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Equities '09 rebound shortlived: Macquarie - Dec 22, 2008 (BT)

BackDec 22, 2008

The Straits Times / The Business Times News On SPH

Equities '09 rebound shortlived: Macquarie

SPH picked for growth.


Dec 22, 2008
The Business Times

EQUITY markets in Asia are expected to start recovering from Q2 next year but the bounce is likely to be shortlived, according to Macquarie Research chief strategist Tim Rocks.

In his outlook report for 2009, Mr Rocks said the expected rebound, driven by export growth and fiscal stimulus, should peter out by the end of the year.

'Fiscal stimulus does not turn out to be enough to spark a sustainable recovery, and growth falls again once the money works through the system,' he said. 'More fiscal stimulus is needed to provide another boost to the economy, and this eventually does lead to a real recovery during the course of 2010.'

'Taiwan, Korea and Thailand tend to be the best-performing markets when equity markets bounce, and we would expect this to be repeated from 2Q09. Before this time, we would be positioned in China, Hong Kong and Singapore,' Mr Rocks said.

For Singapore, Macquarie analyst Soong Tuck Yin in the same report said he was overweight on the country as it is trading at 9.6 times forward FY09 earnings. Companies that will emerge stronger from the downturn were DBS Group, CapitaLand and Wilmar, he said, while telcos and media will be the most resilient.

'DBS Group will benefit from its access to cheaper funding sources, compared with its peers, as we see intensifying competition for deposits, particularly fixed deposits,' Mr Soong said. And as foreign banks start cutting back lending after problems at their head office, 'we believe DBS has the best opportunity to take market share, given their excess funding position in the S$.'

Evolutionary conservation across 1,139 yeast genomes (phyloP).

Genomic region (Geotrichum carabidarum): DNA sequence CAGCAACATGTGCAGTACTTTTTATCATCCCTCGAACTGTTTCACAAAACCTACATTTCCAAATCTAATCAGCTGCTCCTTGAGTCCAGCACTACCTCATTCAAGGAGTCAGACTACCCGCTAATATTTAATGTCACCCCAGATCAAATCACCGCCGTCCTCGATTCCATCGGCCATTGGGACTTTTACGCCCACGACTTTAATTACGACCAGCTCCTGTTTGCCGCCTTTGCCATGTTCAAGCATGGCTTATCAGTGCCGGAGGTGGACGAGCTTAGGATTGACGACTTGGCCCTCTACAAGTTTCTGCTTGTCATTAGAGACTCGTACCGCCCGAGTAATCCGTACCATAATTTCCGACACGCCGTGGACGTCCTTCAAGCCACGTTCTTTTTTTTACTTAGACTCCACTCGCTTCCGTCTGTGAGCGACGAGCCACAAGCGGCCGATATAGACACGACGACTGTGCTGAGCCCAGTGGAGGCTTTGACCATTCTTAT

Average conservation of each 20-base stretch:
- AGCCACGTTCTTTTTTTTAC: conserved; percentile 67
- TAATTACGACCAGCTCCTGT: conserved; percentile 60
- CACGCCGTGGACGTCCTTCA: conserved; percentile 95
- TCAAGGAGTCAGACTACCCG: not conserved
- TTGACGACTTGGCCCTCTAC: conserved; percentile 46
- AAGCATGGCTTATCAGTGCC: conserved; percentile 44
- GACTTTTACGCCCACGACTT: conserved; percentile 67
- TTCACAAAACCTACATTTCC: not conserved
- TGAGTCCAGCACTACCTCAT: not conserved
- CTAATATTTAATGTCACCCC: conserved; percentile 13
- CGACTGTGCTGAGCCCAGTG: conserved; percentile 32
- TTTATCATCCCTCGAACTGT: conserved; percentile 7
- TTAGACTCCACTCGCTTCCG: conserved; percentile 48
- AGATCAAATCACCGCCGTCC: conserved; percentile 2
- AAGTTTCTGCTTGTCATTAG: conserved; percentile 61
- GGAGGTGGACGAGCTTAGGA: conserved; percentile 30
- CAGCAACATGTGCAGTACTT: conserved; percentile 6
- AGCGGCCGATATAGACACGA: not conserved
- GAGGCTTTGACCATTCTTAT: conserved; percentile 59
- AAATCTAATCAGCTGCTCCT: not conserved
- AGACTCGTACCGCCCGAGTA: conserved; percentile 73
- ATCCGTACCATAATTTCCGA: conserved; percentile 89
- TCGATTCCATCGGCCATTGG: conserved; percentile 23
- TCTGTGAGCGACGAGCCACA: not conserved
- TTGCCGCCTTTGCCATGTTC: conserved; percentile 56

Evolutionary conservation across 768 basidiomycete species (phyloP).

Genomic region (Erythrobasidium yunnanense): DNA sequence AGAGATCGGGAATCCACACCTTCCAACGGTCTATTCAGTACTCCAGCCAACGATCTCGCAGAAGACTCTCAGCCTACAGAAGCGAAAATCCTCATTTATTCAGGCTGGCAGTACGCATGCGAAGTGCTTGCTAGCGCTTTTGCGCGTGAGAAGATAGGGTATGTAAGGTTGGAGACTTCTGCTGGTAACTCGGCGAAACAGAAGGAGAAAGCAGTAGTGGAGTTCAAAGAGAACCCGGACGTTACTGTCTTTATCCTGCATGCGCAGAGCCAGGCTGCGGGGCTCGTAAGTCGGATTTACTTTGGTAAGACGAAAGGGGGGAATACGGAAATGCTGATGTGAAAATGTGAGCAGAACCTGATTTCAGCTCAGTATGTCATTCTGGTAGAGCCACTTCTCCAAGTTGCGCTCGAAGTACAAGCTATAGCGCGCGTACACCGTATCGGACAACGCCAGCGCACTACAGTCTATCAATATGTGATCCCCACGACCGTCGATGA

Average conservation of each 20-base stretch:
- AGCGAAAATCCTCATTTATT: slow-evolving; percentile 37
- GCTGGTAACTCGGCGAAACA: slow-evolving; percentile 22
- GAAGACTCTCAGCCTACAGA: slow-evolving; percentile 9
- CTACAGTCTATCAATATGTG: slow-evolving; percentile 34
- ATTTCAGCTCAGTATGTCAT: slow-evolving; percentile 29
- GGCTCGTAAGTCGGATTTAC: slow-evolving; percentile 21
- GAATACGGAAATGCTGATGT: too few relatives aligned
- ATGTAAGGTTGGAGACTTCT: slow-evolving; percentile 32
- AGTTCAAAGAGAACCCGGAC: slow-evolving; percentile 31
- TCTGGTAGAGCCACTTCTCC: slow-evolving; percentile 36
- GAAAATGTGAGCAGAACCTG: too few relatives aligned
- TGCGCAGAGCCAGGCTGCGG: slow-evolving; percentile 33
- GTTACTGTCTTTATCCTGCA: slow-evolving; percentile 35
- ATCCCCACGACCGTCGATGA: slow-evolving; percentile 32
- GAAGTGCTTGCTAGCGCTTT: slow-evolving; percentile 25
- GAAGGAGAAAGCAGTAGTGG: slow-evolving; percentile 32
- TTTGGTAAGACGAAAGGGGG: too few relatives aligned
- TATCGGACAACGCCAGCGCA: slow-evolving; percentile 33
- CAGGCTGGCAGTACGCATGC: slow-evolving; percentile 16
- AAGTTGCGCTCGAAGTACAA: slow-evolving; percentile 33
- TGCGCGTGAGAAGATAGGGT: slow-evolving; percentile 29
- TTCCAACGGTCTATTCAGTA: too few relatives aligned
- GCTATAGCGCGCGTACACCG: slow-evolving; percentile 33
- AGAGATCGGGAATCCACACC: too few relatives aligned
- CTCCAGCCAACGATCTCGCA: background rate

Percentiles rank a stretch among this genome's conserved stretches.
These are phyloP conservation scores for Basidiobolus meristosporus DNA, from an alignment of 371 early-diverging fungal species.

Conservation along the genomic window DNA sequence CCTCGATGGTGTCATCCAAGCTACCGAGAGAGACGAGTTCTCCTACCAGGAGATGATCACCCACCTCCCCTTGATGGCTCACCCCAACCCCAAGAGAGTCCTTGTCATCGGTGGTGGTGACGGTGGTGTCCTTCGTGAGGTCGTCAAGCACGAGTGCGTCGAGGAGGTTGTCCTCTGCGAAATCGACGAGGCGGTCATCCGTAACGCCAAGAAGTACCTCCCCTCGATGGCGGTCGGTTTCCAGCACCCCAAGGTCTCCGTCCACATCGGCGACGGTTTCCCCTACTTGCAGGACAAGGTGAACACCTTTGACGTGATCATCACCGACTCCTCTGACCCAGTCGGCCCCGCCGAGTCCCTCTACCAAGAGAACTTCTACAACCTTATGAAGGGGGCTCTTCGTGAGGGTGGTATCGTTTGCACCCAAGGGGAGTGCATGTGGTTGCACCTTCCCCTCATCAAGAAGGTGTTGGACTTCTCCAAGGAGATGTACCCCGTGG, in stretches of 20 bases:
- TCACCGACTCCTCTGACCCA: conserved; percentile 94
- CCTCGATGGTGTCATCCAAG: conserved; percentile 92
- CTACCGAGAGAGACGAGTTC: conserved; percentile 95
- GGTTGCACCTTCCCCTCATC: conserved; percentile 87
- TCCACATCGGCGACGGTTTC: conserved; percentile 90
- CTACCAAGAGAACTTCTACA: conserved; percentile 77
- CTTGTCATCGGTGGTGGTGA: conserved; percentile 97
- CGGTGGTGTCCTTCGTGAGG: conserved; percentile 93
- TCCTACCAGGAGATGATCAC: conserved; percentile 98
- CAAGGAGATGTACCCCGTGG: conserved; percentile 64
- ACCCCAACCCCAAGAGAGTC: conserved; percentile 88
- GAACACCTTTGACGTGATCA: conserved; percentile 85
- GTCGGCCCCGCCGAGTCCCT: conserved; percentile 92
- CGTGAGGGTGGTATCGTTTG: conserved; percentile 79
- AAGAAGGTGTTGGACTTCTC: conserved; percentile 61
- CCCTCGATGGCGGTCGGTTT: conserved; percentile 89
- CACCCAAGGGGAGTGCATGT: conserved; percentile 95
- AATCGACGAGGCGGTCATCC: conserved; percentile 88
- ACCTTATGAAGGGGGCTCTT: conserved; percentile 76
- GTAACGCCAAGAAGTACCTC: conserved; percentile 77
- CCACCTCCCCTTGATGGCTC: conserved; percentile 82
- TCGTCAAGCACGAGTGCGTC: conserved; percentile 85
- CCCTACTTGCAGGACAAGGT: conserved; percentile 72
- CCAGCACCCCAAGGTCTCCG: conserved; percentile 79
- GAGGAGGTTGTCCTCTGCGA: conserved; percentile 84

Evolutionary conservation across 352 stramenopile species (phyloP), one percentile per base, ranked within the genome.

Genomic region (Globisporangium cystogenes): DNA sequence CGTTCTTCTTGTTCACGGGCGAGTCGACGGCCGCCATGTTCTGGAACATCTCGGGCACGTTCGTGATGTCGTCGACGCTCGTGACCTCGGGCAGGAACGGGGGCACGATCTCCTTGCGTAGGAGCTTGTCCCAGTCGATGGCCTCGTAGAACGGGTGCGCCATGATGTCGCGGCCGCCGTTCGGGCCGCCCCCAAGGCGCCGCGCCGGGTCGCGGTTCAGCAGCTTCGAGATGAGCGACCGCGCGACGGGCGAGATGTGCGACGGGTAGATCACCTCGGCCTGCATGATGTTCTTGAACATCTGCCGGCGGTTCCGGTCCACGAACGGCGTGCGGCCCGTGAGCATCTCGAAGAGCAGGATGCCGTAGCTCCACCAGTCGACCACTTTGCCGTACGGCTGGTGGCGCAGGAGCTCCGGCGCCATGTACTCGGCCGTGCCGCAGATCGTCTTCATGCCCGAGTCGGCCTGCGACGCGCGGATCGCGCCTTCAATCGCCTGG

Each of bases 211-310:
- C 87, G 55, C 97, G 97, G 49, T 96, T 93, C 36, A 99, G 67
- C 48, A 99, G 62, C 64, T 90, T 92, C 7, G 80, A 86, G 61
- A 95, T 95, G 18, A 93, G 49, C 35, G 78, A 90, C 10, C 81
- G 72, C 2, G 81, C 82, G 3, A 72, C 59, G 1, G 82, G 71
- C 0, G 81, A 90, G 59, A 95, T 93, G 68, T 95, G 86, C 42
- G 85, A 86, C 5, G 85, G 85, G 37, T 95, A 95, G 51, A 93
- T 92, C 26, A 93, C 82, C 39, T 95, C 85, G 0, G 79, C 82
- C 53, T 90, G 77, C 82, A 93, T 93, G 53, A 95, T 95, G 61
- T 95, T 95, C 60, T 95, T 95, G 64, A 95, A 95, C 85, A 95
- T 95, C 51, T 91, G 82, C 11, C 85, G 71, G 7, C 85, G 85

DBS also has the smallest exposure to SMEs of the three local banks and this is likely to help reduce non-performing loans, he noted.

Wilmar, too, is seen growing strongly, given its strength in palm processing and merchandising, Mr Soong said, while lower commodity prices will reduce working capital requirements and gearing levels, he said.

For CapitaLand, Mr Soong said its asset divestment strategy - which has seen the property giant sell $9 billion of assets and invested less than half of it in the past two years - has worked well.

'The group has a high cash position of $4.2 billion and we believe CapitaLand is in a very healthy position to consider tactical acquisitions and investments,' he said.

Other top picks were Singapore Press Holdings, which owns this newspaper, and SingTel.

On a macro level, 'the focus will be the 2009 budget,' said Mr Soong. 'We expect it to be expansionary, with likely cash handouts to help low income families and business cost savings measures such as lower property taxes and waivers of stamp duties.

'The most draconian measure may be lowering the employer's CPF contribution from the current 14.5 per cent to, say, 10 per cent. This was done twice - in 1999 and 2001 - when the economic situation was weak,' he said.